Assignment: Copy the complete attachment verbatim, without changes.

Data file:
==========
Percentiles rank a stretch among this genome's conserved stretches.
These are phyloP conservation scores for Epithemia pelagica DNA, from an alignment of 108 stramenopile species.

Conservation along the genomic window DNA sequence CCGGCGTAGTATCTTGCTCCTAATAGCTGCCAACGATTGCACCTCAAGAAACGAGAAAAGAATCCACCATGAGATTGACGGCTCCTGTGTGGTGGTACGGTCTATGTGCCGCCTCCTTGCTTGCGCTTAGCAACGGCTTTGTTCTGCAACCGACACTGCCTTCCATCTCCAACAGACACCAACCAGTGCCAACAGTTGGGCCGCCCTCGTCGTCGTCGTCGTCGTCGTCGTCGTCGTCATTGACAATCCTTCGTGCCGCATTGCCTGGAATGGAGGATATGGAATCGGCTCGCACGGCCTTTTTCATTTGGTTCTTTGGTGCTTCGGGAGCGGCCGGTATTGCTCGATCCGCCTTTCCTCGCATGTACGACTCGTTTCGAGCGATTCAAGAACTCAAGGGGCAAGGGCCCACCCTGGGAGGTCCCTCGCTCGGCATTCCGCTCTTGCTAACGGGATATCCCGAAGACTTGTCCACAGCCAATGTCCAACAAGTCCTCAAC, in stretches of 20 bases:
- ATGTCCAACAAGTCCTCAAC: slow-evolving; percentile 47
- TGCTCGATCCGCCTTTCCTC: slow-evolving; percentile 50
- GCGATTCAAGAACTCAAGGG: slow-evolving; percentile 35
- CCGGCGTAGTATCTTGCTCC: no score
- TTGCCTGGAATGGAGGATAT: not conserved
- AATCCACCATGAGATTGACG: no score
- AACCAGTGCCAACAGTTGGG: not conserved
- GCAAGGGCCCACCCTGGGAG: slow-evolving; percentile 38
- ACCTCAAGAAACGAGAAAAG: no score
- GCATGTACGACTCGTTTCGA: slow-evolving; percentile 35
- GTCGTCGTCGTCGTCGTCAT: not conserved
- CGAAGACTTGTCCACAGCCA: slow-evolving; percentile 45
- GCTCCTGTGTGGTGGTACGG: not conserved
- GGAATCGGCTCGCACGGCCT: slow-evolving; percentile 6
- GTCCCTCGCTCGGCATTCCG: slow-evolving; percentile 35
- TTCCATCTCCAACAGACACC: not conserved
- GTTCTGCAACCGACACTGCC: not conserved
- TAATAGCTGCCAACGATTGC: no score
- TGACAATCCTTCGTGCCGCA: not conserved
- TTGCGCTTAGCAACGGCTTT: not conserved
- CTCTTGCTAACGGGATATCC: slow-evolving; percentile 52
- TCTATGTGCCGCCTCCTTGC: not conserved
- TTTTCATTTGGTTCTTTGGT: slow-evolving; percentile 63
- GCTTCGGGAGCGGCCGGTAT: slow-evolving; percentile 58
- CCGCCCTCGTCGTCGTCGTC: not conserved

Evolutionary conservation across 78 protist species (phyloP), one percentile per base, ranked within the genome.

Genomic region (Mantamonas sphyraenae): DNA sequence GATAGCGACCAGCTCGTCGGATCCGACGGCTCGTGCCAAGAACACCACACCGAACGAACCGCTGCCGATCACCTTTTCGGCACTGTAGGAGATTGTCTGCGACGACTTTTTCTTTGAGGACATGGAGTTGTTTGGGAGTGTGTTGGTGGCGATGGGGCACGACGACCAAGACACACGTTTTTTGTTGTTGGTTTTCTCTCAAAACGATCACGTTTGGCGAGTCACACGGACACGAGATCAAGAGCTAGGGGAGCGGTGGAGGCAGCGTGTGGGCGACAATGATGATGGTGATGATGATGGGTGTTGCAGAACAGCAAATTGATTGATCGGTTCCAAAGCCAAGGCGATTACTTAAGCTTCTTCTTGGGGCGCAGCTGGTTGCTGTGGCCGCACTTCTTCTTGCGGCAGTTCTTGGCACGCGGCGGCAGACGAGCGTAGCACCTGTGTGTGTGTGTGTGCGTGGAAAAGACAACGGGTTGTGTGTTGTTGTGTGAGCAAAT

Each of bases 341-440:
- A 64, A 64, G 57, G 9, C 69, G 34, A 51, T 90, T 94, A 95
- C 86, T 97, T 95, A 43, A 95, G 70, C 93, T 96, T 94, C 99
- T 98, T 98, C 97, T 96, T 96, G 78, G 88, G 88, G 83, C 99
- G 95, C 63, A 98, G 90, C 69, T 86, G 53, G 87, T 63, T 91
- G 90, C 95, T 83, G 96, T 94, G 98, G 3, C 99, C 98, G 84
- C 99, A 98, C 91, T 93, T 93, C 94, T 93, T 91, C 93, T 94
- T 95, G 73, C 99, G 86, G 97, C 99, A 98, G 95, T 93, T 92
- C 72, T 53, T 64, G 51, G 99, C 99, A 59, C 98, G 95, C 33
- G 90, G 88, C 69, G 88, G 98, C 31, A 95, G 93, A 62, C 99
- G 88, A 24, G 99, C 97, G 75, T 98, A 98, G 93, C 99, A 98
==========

Percentiles rank a stretch among this genome's conserved stretches.
These are phyloP conservation scores for Epithemia pelagica DNA, from an alignment of 108 stramenopile species.

Conservation along the genomic window DNA sequence CCGGCGTAGTATCTTGCTCCTAATAGCTGCCAACGATTGCACCTCAAGAAACGAGAAAAGAATCCACCATGAGATTGACGGCTCCTGTGTGGTGGTACGGTCTATGTGCCGCCTCCTTGCTTGCGCTTAGCAACGGCTTTGTTCTGCAACCGACACTGCCTTCCATCTCCAACAGACACCAACCAGTGCCAACAGTTGGGCCGCCCTCGTCGTCGTCGTCGTCGTCGTCGTCGTCGTCATTGACAATCCTTCGTGCCGCATTGCCTGGAATGGAGGATATGGAATCGGCTCGCACGGCCTTTTTCATTTGGTTCTTTGGTGCTTCGGGAGCGGCCGGTATTGCTCGATCCGCCTTTCCTCGCATGTACGACTCGTTTCGAGCGATTCAAGAACTCAAGGGGCAAGGGCCCACCCTGGGAGGTCCCTCGCTCGGCATTCCGCTCTTGCTAACGGGATATCCCGAAGACTTGTCCACAGCCAATGTCCAACAAGTCCTCAAC, in stretches of 20 bases:
- ATGTCCAACAAGTCCTCAAC: slow-evolving; percentile 47
- TGCTCGATCCGCCTTTCCTC: slow-evolving; percentile 50
- GCGATTCAAGAACTCAAGGG: slow-evolving; percentile 35
- CCGGCGTAGTATCTTGCTCC: no score
- TTGCCTGGAATGGAGGATAT: not conserved
- AATCCACCATGAGATTGACG: no score
- AACCAGTGCCAACAGTTGGG: not conserved
- GCAAGGGCCCACCCTGGGAG: slow-evolving; percentile 38
- ACCTCAAGAAACGAGAAAAG: no score
- GCATGTACGACTCGTTTCGA: slow-evolving; percentile 35
- GTCGTCGTCGTCGTCGTCAT: not conserved
- CGAAGACTTGTCCACAGCCA: slow-evolving; percentile 45
- GCTCCTGTGTGGTGGTACGG: not conserved
- GGAATCGGCTCGCACGGCCT: slow-evolving; percentile 6
- GTCCCTCGCTCGGCATTCCG: slow-evolving; percentile 35
- TTCCATCTCCAACAGACACC: not conserved
- GTTCTGCAACCGACACTGCC: not conserved
- TAATAGCTGCCAACGATTGC: no score
- TGACAATCCTTCGTGCCGCA: not conserved
- TTGCGCTTAGCAACGGCTTT: not conserved
- CTCTTGCTAACGGGATATCC: slow-evolving; percentile 52
- TCTATGTGCCGCCTCCTTGC: not conserved
- TTTTCATTTGGTTCTTTGGT: slow-evolving; percentile 63
- GCTTCGGGAGCGGCCGGTAT: slow-evolving; percentile 58
- CCGCCCTCGTCGTCGTCGTC: not conserved

Evolutionary conservation across 78 protist species (phyloP), one percentile per base, ranked within the genome.

Genomic region (Mantamonas sphyraenae): DNA sequence GATAGCGACCAGCTCGTCGGATCCGACGGCTCGTGCCAAGAACACCACACCGAACGAACCGCTGCCGATCACCTTTTCGGCACTGTAGGAGATTGTCTGCGACGACTTTTTCTTTGAGGACATGGAGTTGTTTGGGAGTGTGTTGGTGGCGATGGGGCACGACGACCAAGACACACGTTTTTTGTTGTTGGTTTTCTCTCAAAACGATCACGTTTGGCGAGTCACACGGACACGAGATCAAGAGCTAGGGGAGCGGTGGAGGCAGCGTGTGGGCGACAATGATGATGGTGATGATGATGGGTGTTGCAGAACAGCAAATTGATTGATCGGTTCCAAAGCCAAGGCGATTACTTAAGCTTCTTCTTGGGGCGCAGCTGGTTGCTGTGGCCGCACTTCTTCTTGCGGCAGTTCTTGGCACGCGGCGGCAGACGAGCGTAGCACCTGTGTGTGTGTGTGTGCGTGGAAAAGACAACGGGTTGTGTGTTGTTGTGTGAGCAAAT

Each of bases 341-440:
- A 64, A 64, G 57, G 9, C 69, G 34, A 51, T 90, T 94, A 95
- C 86, T 97, T 95, A 43, A 95, G 70, C 93, T 96, T 94, C 99
- T 98, T 98, C 97, T 96, T 96, G 78, G 88, G 88, G 83, C 99
- G 95, C 63, A 98, G 90, C 69, T 86, G 53, G 87, T 63, T 91
- G 90, C 95, T 83, G 96, T 94, G 98, G 3, C 99, C 98, G 84
- C 99, A 98, C 91, T 93, T 93, C 94, T 93, T 91, C 93, T 94
- T 95, G 73, C 99, G 86, G 97, C 99, A 98, G 95, T 93, T 92
- C 72, T 53, T 64, G 51, G 99, C 99, A 59, C 98, G 95, C 33
- G 90, G 88, C 69, G 88, G 98, C 31, A 95, G 93, A 62, C 99
- G 88, A 24, G 99, C 97, G 75, T 98, A 98, G 93, C 99, A 98